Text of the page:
Can Gluten Allergy Cause Eczema?

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The symptoms of many types of allergy (including gluten allergy) often involve the intestines and skin. Typically, the symptoms will flare up just after eating allergen foods (not longer than 2 hours) [6].

How about the link between gluten allergy and eczema?

Well, some experts say that this kind of allergy can have an effect in triggering many skin problems, and one of them could be eczema [7]. However, this also can vary from patient to patient.

Actually, eczema is not the common skin condition associated with celiac disease. Most cases of skin problem related to celiac disease are dermatitis herpetiformis or also familiar called as Duhring disease.

What is dermatitis herpetiformis?

About 15-25 percent of people with celiac disease have some episodes of dermatitis herpetiformis.

Eczema and dermatitis herpetiformis are not the only skin conditions that people with gluten allergy may have. Chronic dry skin, acne, psoriasis, alopecia areata, and acne breakouts are possible, too.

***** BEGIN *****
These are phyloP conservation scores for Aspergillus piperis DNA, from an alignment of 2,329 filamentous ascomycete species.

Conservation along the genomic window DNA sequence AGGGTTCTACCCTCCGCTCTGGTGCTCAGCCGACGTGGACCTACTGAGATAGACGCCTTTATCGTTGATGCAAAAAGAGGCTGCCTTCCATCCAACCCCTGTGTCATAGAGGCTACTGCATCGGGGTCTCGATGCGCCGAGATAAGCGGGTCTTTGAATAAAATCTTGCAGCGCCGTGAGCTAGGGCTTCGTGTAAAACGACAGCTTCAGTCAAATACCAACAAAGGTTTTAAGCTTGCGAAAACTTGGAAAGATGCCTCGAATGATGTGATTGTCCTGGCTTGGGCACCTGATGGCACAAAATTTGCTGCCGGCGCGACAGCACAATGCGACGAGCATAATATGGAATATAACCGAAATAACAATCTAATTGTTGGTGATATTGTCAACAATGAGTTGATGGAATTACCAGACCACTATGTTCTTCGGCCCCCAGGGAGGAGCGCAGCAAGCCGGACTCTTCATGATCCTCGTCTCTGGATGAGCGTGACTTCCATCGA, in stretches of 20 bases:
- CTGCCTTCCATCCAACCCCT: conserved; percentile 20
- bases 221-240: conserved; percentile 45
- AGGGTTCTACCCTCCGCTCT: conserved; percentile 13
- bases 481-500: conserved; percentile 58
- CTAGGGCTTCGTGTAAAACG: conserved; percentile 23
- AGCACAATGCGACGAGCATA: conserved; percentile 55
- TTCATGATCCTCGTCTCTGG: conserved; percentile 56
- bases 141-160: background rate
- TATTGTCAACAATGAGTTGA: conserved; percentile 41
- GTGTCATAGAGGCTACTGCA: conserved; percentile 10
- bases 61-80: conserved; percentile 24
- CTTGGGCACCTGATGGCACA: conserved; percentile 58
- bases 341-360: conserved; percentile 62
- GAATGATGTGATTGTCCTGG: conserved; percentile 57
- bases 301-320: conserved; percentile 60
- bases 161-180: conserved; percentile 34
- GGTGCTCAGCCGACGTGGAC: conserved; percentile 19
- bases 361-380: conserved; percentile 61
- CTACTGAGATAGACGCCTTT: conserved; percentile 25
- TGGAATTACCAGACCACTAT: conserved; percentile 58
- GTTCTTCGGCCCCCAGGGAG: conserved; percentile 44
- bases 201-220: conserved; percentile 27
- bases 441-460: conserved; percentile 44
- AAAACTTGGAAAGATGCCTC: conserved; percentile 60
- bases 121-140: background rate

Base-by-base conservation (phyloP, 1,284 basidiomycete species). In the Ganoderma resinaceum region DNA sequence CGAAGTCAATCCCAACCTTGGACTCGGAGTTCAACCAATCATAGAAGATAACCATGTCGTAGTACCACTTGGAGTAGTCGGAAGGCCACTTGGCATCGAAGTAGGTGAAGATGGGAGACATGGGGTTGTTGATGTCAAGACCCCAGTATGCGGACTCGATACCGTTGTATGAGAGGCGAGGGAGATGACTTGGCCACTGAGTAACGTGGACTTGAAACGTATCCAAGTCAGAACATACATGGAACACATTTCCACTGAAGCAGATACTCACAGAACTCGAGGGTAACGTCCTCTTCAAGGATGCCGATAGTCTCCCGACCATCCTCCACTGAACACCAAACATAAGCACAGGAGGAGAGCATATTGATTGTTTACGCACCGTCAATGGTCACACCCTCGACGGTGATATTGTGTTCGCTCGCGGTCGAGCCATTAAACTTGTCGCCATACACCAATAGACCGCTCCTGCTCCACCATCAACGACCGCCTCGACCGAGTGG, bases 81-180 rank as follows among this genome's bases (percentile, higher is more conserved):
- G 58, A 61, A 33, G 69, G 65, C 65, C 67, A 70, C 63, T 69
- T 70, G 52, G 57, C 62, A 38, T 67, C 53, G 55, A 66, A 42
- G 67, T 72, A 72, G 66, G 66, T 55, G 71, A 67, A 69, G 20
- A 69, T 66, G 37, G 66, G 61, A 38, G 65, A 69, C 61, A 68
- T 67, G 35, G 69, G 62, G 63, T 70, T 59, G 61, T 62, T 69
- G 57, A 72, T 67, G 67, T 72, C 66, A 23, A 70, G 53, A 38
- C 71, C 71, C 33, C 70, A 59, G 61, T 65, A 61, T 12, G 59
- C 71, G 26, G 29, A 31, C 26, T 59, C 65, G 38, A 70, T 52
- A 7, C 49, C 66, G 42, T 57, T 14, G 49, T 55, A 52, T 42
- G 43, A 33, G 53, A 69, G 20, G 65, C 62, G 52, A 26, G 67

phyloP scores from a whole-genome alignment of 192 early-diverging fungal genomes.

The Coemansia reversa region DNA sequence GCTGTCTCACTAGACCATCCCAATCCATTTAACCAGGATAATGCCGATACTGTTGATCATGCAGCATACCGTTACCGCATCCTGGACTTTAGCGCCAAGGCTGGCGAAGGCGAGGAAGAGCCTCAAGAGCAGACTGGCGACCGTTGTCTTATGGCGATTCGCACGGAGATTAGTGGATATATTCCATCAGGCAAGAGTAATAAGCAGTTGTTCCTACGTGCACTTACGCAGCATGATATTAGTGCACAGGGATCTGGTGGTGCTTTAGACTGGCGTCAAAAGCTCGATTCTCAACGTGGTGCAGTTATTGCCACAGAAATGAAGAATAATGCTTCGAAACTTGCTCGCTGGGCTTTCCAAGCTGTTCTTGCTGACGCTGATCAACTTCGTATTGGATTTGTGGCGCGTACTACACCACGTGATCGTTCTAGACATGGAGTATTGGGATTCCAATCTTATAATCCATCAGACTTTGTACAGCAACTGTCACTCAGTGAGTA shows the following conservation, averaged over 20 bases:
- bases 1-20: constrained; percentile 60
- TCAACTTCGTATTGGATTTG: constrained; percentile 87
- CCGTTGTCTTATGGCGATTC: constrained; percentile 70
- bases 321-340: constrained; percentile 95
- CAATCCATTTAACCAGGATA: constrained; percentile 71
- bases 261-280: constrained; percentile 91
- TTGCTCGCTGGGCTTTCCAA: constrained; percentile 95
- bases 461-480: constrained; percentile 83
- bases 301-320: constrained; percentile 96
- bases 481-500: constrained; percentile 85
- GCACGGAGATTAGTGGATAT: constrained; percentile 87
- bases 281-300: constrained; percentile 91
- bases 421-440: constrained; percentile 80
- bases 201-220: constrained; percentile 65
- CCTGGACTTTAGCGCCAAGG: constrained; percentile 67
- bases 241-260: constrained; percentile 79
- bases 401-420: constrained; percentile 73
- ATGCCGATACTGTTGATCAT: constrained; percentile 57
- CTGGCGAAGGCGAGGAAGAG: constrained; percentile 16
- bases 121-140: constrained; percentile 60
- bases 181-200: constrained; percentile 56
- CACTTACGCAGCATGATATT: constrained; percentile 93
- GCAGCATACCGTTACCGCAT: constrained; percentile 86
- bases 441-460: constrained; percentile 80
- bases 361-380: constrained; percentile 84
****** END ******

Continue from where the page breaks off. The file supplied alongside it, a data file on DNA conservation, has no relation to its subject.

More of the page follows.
Dermatitis herpetiformis is often characterized by a burning sensation, intense itching – also followed with clusters of small blisters that usually affect the knees, back, elbows, scalp, or buttocks.

The interesting thing is most celiac sufferers with dermatitis herpetiformis typically don’t experience any digestive symptoms. Furthermore, it is also often confused with eczema. Even about 95 percent of dermatitis herpetiformis cases are misdiagnosed as eczema.

Fortunately, like other symptoms of gluten allergy, dermatitis herpetiformis usually can be managed with appropriate treatments and of course, with consistently gluten-free diet.

How does gluten allergy cause skin problems?

Like the cause of celiac disease itself, the cause of why the intestine problem in celiac disease can show up on the skin is also not fully understood. But, there are some theories!

One of theories is about the production of IgA (immunoglobulin A – a kind of antibody agent). In celiac sufferers, when they eat gluten, the immune system responds by creating IgA [8].

Then as this antibody enters the blood stream, it will collect and accumulate in blood vessels under the skin. And this mechanism may trigger further immune reactions and then cause blistering rash on the skin.

Citations /references:


All of these citations /references accessed on Feb 2014


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